Welcome to a fun off-season series that Drew (of OBNUG), Zach, and Mike (both of MWCConnection) are rolling out for your viewing enjoyment (hopefully). Back in February, excitement was at an all time high for fans and coaches alike as the 2022 class was officially signed. Like every year, fans often tout a class as potentially one of the best on paper. However, once players get on campus and actually on the field, the true story begins to reveal itself. It can often take years for a class to truly be judged as the impact of many players won’t be seen for a few seasons. That being said, this series will aim to revisit and evaluate Boise State’s 2018 class. There has now been enough time that many members of the class have either left or are entering their final seasons, which means players are able to be looked at for their production (or lack thereof) rather than projection and hype.
Anyway, each week, Drew, Zach, and Mike will look at a different position group from the class. While we will contribute two posts each week over the next month, the location of the posts will change. The start of the week will feature a post on OBNUG while the end of the week will see a post up on MWCConnection, that way readers of both sites can follow along. Each post will have all of us weighing in on the same talking points for each season: our expectations of the player from when they signed, the production they gave each season on the team, and their overall impact. The impact will fit into one of 3 categories (exceeded expectations, met expectations, or below expectations). We will each keep a running tally of our totals and then at the end we can each determine the over impact the 2018 class had. It should be a fun and interesting study to see what kind of careers each player had and revisit some names that may have been forgotten.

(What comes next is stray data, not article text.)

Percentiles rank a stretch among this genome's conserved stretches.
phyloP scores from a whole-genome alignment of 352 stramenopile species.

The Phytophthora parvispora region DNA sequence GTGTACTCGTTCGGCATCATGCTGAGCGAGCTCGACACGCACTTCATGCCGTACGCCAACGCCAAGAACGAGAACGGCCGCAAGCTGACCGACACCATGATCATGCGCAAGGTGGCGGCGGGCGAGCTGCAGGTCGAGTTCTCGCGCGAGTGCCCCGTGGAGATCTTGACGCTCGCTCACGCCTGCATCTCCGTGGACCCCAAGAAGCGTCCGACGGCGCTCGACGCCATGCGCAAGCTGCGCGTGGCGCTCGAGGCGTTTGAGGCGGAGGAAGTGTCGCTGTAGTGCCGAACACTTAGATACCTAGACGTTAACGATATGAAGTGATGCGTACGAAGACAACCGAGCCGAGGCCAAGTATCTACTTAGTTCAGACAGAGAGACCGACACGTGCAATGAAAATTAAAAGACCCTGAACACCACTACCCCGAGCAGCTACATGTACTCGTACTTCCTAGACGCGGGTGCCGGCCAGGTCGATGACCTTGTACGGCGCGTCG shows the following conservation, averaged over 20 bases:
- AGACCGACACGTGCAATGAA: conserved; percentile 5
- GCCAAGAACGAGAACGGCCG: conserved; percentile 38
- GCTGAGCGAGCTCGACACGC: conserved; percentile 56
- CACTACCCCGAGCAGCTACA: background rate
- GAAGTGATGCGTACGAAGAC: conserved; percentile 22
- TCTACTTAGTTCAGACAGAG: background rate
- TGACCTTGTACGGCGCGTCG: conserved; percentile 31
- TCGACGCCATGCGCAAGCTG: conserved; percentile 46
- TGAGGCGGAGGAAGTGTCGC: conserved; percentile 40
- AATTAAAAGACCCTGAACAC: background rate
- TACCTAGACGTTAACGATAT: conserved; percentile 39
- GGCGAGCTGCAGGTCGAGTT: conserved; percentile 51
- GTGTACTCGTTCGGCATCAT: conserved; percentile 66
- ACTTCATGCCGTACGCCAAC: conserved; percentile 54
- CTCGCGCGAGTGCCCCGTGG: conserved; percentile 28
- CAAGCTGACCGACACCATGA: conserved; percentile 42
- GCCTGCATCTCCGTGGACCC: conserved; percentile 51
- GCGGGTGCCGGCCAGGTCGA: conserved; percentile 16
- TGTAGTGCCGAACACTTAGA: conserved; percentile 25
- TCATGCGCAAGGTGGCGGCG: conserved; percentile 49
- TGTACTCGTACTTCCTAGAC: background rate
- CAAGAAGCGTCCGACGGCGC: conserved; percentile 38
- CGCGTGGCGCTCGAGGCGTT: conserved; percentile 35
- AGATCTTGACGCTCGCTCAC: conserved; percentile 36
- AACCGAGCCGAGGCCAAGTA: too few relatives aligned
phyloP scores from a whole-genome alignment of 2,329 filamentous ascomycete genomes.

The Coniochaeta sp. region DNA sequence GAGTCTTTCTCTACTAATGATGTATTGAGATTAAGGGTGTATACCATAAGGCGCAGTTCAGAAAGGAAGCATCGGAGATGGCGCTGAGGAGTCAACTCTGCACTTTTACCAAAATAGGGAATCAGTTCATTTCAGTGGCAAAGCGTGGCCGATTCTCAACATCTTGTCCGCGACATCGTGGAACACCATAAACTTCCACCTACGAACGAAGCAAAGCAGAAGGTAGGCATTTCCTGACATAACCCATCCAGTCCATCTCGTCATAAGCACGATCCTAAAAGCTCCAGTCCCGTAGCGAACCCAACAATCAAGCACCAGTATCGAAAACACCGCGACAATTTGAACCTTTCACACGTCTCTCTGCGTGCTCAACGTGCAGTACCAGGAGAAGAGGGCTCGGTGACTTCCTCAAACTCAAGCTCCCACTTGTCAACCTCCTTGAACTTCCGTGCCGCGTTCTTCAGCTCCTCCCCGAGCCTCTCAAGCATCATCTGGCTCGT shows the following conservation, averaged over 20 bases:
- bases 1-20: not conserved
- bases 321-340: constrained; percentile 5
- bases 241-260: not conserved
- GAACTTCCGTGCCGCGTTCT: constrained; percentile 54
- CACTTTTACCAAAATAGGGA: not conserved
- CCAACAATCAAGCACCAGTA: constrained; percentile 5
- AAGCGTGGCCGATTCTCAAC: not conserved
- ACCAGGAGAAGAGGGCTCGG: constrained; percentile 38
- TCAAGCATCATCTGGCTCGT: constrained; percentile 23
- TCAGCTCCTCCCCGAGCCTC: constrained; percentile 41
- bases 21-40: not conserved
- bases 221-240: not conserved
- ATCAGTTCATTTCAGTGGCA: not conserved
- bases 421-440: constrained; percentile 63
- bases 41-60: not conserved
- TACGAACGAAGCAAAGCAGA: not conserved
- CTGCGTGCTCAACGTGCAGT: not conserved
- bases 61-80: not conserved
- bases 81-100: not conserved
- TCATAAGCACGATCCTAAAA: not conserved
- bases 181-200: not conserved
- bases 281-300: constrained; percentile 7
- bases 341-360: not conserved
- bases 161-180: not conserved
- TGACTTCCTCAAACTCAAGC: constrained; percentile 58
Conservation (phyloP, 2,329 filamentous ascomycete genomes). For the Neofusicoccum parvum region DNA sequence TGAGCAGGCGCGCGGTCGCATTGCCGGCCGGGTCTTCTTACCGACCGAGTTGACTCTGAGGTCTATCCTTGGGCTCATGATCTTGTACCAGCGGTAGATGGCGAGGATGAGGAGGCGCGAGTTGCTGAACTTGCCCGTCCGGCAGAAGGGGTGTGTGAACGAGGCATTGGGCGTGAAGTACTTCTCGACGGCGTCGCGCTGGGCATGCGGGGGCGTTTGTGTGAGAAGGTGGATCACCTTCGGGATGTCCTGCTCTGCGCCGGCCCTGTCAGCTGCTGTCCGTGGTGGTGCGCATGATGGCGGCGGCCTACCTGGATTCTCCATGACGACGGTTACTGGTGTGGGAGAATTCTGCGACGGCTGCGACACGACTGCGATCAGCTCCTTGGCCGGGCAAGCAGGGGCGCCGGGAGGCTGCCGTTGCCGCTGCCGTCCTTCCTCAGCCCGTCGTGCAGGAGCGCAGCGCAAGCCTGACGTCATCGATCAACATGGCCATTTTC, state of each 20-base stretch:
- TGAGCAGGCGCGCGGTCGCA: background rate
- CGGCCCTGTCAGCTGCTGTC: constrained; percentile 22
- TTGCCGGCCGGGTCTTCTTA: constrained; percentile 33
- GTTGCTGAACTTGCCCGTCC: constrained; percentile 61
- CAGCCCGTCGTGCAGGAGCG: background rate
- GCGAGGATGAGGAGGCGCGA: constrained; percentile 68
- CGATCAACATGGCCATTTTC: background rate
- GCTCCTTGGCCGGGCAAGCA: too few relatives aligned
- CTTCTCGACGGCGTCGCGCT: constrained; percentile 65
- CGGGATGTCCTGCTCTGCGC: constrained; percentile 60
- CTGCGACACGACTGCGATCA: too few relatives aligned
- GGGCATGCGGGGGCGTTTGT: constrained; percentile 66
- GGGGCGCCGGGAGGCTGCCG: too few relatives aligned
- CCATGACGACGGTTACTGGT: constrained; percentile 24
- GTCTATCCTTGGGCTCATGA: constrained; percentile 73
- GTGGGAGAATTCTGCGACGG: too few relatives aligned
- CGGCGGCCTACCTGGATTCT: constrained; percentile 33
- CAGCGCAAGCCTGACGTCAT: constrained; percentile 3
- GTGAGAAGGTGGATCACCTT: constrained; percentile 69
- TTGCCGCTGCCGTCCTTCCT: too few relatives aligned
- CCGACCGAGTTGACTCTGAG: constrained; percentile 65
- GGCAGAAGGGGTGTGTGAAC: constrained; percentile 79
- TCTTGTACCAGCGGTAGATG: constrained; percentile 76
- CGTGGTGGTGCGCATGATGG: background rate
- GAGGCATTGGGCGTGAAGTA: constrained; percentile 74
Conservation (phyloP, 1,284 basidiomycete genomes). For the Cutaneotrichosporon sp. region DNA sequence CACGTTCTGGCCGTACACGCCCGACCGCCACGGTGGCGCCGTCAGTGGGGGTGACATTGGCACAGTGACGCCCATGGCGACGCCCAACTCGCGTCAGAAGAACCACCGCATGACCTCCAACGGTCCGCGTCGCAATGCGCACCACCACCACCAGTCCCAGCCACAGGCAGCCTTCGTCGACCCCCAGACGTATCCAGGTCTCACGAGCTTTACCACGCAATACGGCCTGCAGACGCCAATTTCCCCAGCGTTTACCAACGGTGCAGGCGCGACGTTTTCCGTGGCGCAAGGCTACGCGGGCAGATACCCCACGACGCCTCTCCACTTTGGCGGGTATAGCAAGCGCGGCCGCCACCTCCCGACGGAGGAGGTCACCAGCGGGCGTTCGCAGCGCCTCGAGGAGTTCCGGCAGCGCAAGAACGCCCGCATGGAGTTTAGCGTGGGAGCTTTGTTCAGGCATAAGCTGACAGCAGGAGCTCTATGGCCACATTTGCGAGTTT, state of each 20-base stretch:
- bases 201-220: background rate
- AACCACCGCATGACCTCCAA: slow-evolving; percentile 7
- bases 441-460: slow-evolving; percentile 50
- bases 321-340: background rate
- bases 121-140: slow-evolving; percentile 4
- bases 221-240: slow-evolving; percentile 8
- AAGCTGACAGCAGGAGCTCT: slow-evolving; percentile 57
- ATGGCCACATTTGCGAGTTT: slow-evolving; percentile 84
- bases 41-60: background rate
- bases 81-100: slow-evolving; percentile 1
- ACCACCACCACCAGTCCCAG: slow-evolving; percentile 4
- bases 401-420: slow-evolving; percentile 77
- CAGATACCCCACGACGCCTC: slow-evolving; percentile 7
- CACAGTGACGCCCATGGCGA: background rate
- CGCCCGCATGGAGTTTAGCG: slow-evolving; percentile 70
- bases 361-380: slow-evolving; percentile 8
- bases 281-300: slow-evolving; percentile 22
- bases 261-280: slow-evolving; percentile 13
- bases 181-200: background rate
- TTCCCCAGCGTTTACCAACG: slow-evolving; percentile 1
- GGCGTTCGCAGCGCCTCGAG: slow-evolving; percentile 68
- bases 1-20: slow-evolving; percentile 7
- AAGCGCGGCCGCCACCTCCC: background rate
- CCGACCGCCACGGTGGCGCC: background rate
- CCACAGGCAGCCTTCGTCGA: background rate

The 2018 recruiting class was a noticeable step up in their recruiting efforts. It saw the return of a few four-star recruits, as well as other promising three star players with some big offers to their name. To hear our thoughts on specific players from the class, read below.
Part 4: Tight Ends
The tight end position always seems to be under the spotlight in the eyes of fans, who want them to be involved in the offense as much as possible. This class saw the Broncos take two tight ends, one who figured to be more of a receiver and the other who figured to be a blocker first. However, neither went according to plan, for different reasons.
Expectations when he signed: Pretty high. With how much we have used tight ends of late, I try not to get too high though. Ramseyer was definitely one of the top recruits in the state, so I liked that we landed him.
2018 Season: Redshirt year
2019 Season: Appeared in a blink-and-you’ll-miss-him game.
2020 Season: Donezo.
Overall Impact: You gotta root extra hard for the local kids, but a stacked tight end room didn’t give Ramseyer much of a chance from the jump, and then an injury ended things for him. It’s a story we’ve seen before. It’s sad…but it’s a failure to meet expectations all the same.
Expectations when he signed: Considering that Hopper had SEC offers (including an early offer from ‘Bama—whether it was ‘committable’ when the Broncos landed him or not)...HIGH.
2019 Season: Appeared in 13 games…did not appear on any stat sheets.
2020 Season: Played in all 7 Bronco games…and logged a stat! 2 receptions.
2021 Season: Finally came on a bit in the passing game. Played in 12 games and caught 7 passes for 132 yards and 2 TDs—including a 51 yarder against Colorado State that was rather consequential.
Overall Impact: Hopper still has another year and I’m not gonna fault him for his lack of touches…I mean, John Bates is doing well in the league and he was sort of a forgotten man in the Bronco offense. Hopper logs a lot of “hidden” stats for a tight end by being a dynamic blocker. I’m going to say he’s MET expectations, but if we want to have a tight end like Trey McBride soon, I would accept that.